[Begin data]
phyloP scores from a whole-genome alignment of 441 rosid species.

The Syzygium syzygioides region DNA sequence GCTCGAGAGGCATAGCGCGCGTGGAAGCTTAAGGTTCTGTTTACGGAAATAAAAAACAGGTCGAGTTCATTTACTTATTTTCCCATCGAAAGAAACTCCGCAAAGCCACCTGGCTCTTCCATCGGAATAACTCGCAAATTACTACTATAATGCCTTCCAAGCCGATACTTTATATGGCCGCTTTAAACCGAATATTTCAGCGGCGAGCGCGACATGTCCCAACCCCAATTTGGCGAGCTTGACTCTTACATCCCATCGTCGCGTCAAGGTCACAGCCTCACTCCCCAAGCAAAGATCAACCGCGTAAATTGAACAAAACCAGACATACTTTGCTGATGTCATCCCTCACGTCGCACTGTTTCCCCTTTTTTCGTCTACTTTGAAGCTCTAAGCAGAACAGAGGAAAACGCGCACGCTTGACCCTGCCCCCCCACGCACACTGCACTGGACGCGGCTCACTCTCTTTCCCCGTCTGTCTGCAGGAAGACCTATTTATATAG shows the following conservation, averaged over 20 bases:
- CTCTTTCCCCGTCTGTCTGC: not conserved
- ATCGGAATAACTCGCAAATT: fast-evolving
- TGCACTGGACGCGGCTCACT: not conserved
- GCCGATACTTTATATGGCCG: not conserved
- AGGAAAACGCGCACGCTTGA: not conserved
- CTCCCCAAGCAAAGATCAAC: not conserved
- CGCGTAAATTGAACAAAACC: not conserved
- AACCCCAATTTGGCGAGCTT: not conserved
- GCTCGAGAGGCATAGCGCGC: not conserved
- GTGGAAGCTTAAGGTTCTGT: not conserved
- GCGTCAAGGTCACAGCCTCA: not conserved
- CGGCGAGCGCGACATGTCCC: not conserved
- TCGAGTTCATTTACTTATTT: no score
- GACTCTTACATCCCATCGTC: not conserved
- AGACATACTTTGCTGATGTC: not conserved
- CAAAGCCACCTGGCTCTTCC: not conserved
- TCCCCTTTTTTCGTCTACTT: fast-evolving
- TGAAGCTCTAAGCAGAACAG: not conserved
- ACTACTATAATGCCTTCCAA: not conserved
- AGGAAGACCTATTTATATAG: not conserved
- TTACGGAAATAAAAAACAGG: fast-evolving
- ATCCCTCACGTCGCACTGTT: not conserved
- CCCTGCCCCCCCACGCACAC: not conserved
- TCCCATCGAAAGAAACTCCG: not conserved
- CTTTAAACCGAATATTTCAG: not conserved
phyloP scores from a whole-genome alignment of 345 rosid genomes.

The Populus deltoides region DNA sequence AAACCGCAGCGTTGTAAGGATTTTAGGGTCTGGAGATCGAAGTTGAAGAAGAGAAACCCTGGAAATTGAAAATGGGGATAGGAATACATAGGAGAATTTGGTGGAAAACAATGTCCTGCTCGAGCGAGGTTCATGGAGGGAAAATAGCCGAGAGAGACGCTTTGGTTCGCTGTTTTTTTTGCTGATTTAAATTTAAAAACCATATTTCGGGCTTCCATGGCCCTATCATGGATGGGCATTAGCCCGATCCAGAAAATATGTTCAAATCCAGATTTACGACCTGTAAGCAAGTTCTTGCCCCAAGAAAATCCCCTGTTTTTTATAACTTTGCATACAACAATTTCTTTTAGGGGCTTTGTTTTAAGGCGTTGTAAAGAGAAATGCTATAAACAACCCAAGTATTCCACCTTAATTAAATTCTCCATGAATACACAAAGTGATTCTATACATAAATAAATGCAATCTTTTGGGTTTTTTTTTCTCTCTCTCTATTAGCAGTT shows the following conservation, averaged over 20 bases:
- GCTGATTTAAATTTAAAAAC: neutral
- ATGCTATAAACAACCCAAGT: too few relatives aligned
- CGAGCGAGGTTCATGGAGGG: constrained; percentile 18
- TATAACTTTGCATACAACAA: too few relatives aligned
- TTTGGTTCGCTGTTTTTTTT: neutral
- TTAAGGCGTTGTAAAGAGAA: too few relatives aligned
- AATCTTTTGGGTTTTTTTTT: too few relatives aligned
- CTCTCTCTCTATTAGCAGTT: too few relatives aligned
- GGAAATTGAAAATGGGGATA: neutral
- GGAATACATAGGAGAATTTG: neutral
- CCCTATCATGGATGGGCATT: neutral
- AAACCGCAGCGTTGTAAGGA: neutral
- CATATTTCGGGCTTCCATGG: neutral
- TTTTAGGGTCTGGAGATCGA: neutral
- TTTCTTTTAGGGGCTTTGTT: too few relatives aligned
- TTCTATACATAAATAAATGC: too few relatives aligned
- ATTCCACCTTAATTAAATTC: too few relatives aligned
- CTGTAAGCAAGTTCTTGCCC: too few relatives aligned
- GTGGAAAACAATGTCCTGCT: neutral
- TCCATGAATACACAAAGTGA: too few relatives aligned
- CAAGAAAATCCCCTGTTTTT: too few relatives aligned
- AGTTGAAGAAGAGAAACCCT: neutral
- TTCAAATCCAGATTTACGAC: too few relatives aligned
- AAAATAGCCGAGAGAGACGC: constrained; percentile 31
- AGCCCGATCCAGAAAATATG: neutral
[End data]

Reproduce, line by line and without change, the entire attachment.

phyloP scores from a whole-genome alignment of 441 rosid species.

The Syzygium syzygioides region DNA sequence GCTCGAGAGGCATAGCGCGCGTGGAAGCTTAAGGTTCTGTTTACGGAAATAAAAAACAGGTCGAGTTCATTTACTTATTTTCCCATCGAAAGAAACTCCGCAAAGCCACCTGGCTCTTCCATCGGAATAACTCGCAAATTACTACTATAATGCCTTCCAAGCCGATACTTTATATGGCCGCTTTAAACCGAATATTTCAGCGGCGAGCGCGACATGTCCCAACCCCAATTTGGCGAGCTTGACTCTTACATCCCATCGTCGCGTCAAGGTCACAGCCTCACTCCCCAAGCAAAGATCAACCGCGTAAATTGAACAAAACCAGACATACTTTGCTGATGTCATCCCTCACGTCGCACTGTTTCCCCTTTTTTCGTCTACTTTGAAGCTCTAAGCAGAACAGAGGAAAACGCGCACGCTTGACCCTGCCCCCCCACGCACACTGCACTGGACGCGGCTCACTCTCTTTCCCCGTCTGTCTGCAGGAAGACCTATTTATATAG shows the following conservation, averaged over 20 bases:
- CTCTTTCCCCGTCTGTCTGC: not conserved
- ATCGGAATAACTCGCAAATT: fast-evolving
- TGCACTGGACGCGGCTCACT: not conserved
- GCCGATACTTTATATGGCCG: not conserved
- AGGAAAACGCGCACGCTTGA: not conserved
- CTCCCCAAGCAAAGATCAAC: not conserved
- CGCGTAAATTGAACAAAACC: not conserved
- AACCCCAATTTGGCGAGCTT: not conserved
- GCTCGAGAGGCATAGCGCGC: not conserved
- GTGGAAGCTTAAGGTTCTGT: not conserved
- GCGTCAAGGTCACAGCCTCA: not conserved
- CGGCGAGCGCGACATGTCCC: not conserved
- TCGAGTTCATTTACTTATTT: no score
- GACTCTTACATCCCATCGTC: not conserved
- AGACATACTTTGCTGATGTC: not conserved
- CAAAGCCACCTGGCTCTTCC: not conserved
- TCCCCTTTTTTCGTCTACTT: fast-evolving
- TGAAGCTCTAAGCAGAACAG: not conserved
- ACTACTATAATGCCTTCCAA: not conserved
- AGGAAGACCTATTTATATAG: not conserved
- TTACGGAAATAAAAAACAGG: fast-evolving
- ATCCCTCACGTCGCACTGTT: not conserved
- CCCTGCCCCCCCACGCACAC: not conserved
- TCCCATCGAAAGAAACTCCG: not conserved
- CTTTAAACCGAATATTTCAG: not conserved
phyloP scores from a whole-genome alignment of 345 rosid genomes.

The Populus deltoides region DNA sequence AAACCGCAGCGTTGTAAGGATTTTAGGGTCTGGAGATCGAAGTTGAAGAAGAGAAACCCTGGAAATTGAAAATGGGGATAGGAATACATAGGAGAATTTGGTGGAAAACAATGTCCTGCTCGAGCGAGGTTCATGGAGGGAAAATAGCCGAGAGAGACGCTTTGGTTCGCTGTTTTTTTTGCTGATTTAAATTTAAAAACCATATTTCGGGCTTCCATGGCCCTATCATGGATGGGCATTAGCCCGATCCAGAAAATATGTTCAAATCCAGATTTACGACCTGTAAGCAAGTTCTTGCCCCAAGAAAATCCCCTGTTTTTTATAACTTTGCATACAACAATTTCTTTTAGGGGCTTTGTTTTAAGGCGTTGTAAAGAGAAATGCTATAAACAACCCAAGTATTCCACCTTAATTAAATTCTCCATGAATACACAAAGTGATTCTATACATAAATAAATGCAATCTTTTGGGTTTTTTTTTCTCTCTCTCTATTAGCAGTT shows the following conservation, averaged over 20 bases:
- GCTGATTTAAATTTAAAAAC: neutral
- ATGCTATAAACAACCCAAGT: too few relatives aligned
- CGAGCGAGGTTCATGGAGGG: constrained; percentile 18
- TATAACTTTGCATACAACAA: too few relatives aligned
- TTTGGTTCGCTGTTTTTTTT: neutral
- TTAAGGCGTTGTAAAGAGAA: too few relatives aligned
- AATCTTTTGGGTTTTTTTTT: too few relatives aligned
- CTCTCTCTCTATTAGCAGTT: too few relatives aligned
- GGAAATTGAAAATGGGGATA: neutral
- GGAATACATAGGAGAATTTG: neutral
- CCCTATCATGGATGGGCATT: neutral
- AAACCGCAGCGTTGTAAGGA: neutral
- CATATTTCGGGCTTCCATGG: neutral
- TTTTAGGGTCTGGAGATCGA: neutral
- TTTCTTTTAGGGGCTTTGTT: too few relatives aligned
- TTCTATACATAAATAAATGC: too few relatives aligned
- ATTCCACCTTAATTAAATTC: too few relatives aligned
- CTGTAAGCAAGTTCTTGCCC: too few relatives aligned
- GTGGAAAACAATGTCCTGCT: neutral
- TCCATGAATACACAAAGTGA: too few relatives aligned
- CAAGAAAATCCCCTGTTTTT: too few relatives aligned
- AGTTGAAGAAGAGAAACCCT: neutral
- TTCAAATCCAGATTTACGAC: too few relatives aligned
- AAAATAGCCGAGAGAGACGC: constrained; percentile 31
- AGCCCGATCCAGAAAATATG: neutral